Critics of the ever-escalating wolf population proposals charge that government officials and green activists are colluding in a deceptive campaign of "keep-moving-the-goal-line" politics. But it is even more serious than that say others, including Jim Beers, a former USFWS wildlife biologist with more than three decades of experience in federal and state agencies. Among the many charges Mr. Beers levels against federal employees in his May, 2010 study, "Criminal Activities by Federal Bureaucrats and Others Involved in the Introduction, Protection and Spread of Wolves in the Lower 48 States,"
are these:

— theft (misappropriation, diversion) and misuse by USFWS Administrators of at least $60 Million;

— Introducing wolves from Canada into Yellowstone National Park after the U.S. Congress had refused to Appropriate funds for or to Authorize such action;

— Failure to file Wildlife Importation Forms (Form 3-177) upon importing wolves from Canada into the United States for release soon thereafter in Yellowstone National Park;

— Using tax money to bribe a witness aware of government theft of funds to keep quiet.

Survival of Elk, Other Big Game Ungulates at Stake
The Rocky Mountain Elk Foundation (RMEF) is calling for immediate congressional review and reform of the Endangered Species Act following Judge Molloy's decision to reinstate full federal protection for gray wolves. The ruling means, says the Foundation, that state wildlife agencies no longer have authority to manage skyrocketing wolf populations — even in areas where wolf predation is driving cow elk, moose and elk calf survival rates below thresholds needed to sustain herds for the future. RMEF says Judge Molloy "has opened a door for perhaps the greatest wildlife management disaster in America since the wanton destruction of bison herds over a century ago."

"When federal statutes and judges actually endorse the annihilation of big game herds, livestock, rural and sporting lifestyles — and possibly even compromise human safety — then clearly the Endangered Species Act as currently written has major flaws," said David Allen, RMEF president and CEO.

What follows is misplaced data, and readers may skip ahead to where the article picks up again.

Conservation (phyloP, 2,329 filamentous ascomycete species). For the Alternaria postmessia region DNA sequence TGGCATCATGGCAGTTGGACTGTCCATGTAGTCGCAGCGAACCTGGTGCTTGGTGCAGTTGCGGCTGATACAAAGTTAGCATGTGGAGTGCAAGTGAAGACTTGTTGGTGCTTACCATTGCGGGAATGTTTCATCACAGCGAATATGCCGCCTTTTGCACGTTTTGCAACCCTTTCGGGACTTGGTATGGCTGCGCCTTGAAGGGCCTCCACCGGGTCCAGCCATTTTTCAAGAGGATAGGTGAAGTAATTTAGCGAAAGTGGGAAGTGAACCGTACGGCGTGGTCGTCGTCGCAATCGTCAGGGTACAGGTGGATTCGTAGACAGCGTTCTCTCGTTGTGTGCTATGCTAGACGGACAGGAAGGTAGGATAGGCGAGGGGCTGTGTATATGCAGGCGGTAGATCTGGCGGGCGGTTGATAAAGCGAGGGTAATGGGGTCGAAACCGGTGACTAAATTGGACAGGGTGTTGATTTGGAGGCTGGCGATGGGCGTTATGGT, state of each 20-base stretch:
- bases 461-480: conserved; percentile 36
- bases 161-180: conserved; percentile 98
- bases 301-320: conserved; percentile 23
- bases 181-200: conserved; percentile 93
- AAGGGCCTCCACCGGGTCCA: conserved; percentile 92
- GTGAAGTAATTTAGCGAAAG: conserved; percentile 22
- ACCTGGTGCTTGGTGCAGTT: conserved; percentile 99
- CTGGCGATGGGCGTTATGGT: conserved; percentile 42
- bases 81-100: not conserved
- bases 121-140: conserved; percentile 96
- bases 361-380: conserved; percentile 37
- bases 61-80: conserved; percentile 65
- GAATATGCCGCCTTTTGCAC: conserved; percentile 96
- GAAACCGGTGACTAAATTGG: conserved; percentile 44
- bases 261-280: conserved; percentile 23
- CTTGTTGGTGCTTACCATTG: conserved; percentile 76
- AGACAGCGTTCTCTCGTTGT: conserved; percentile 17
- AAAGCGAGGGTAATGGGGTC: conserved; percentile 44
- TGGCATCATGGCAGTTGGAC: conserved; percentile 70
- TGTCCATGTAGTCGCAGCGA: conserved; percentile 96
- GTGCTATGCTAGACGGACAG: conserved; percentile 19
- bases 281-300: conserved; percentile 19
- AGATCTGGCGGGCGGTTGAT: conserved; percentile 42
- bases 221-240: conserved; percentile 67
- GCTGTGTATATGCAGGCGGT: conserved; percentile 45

The decline in the Greater Yellowstone's elk population since the reintroduction of wolves in 1995 has been greater than was originally predicted. In the three winters prior to the reintroduction of wolves, elk on Yellowstone's northern range numbered roughly between 17,000 and 19,000. In the three winters prior to 2008, annual elk counts had declined to between 6,738 and 6,279.

Other areas have been similarly devastated by wolf predation. Perhaps the worst-hit areas have been the Lolo Wildlife Management Zones 10 and 12 in the Clearwater River watershed in Idaho. Citing herd data from the Idaho Department of Fish & Game, SaveElk.com has noted that in Zone 10 the number of cow elk has declined from 7,692 in 1989 to 824 in 2010, or 89 percent. In Zone 12 the number of cows has declined from 3,059 in 1986 to 534 in 2010, or 83 percent.

Equally calamitous, in Zone 10 the number of elk calves has declined from 2,298 in 1989 to 144 in 2010, or 94 percent. In Zone 12 the number of calves has declined from 856 in 1985 to 38 in 2010, or 96 percent.

"Clearly, the elk populations have crashed in these zones," says SaveElk.com, and, clearly, "the reason for the elk population crash is not hunting."

SaveElk.com points out that all the elk taken by hunters in Zones 10 and 12 are bulls, and "that does not affect population dynamics as explained above. Furthermore, Lolo zone elk harvest [by hunters] has also declined precipitously, from over 1,500 in 1989 to less than 150 in 2008 in Zone 10 and from nearly 600 in 1992 to less than 100 in 2008 in Zone 12."

"The principal reason for the crashing elk populations," says SaveElk.com "is undoubtedly the introduction of wolves in 1995, and the subsequent explosion of the wolf population."

The statistics tell an alarming story. But to them should be added the photographic evidence of the grim slaughter of the once-populous deer and elk herds, which can be seen here, here, and here.

Photographs showing the massive size that the imported Canadian gray wolves are capable of attaining can be seen here and here, providing sobering confirmation of critics' warnings that these formidable predators are not exactly the cute, cuddly creatures their advocates claim they are; they are, instead, an alien species that has been thrust into a new ecosystem and allowed to proliferate with unnatural protection to the point that they present a serious danger to all other species of fauna, the human species included.


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*The members of the coalition of radical environmental groups that have challenged the wolf hunts with lawsuits in federal court include: EarthJustice, Defenders of Wildlife, Natural Resources Defense Council, Sierra Club, Center for Biological Diversity, The Humane Society of the United States, Jackson Hole Conservation Alliance, Friends of the Clearwater, Alliance for the Wild Rockies, Oregon Wild, Cascadia Wildlands, Western Watersheds Project, Wildlands Project, and Hells Canyon Preservation Council.


Related Content:

NatGeo's "Wolf Wars" Flacks for Radical Greens

Wolves Will Thrive Despite Recent Hunts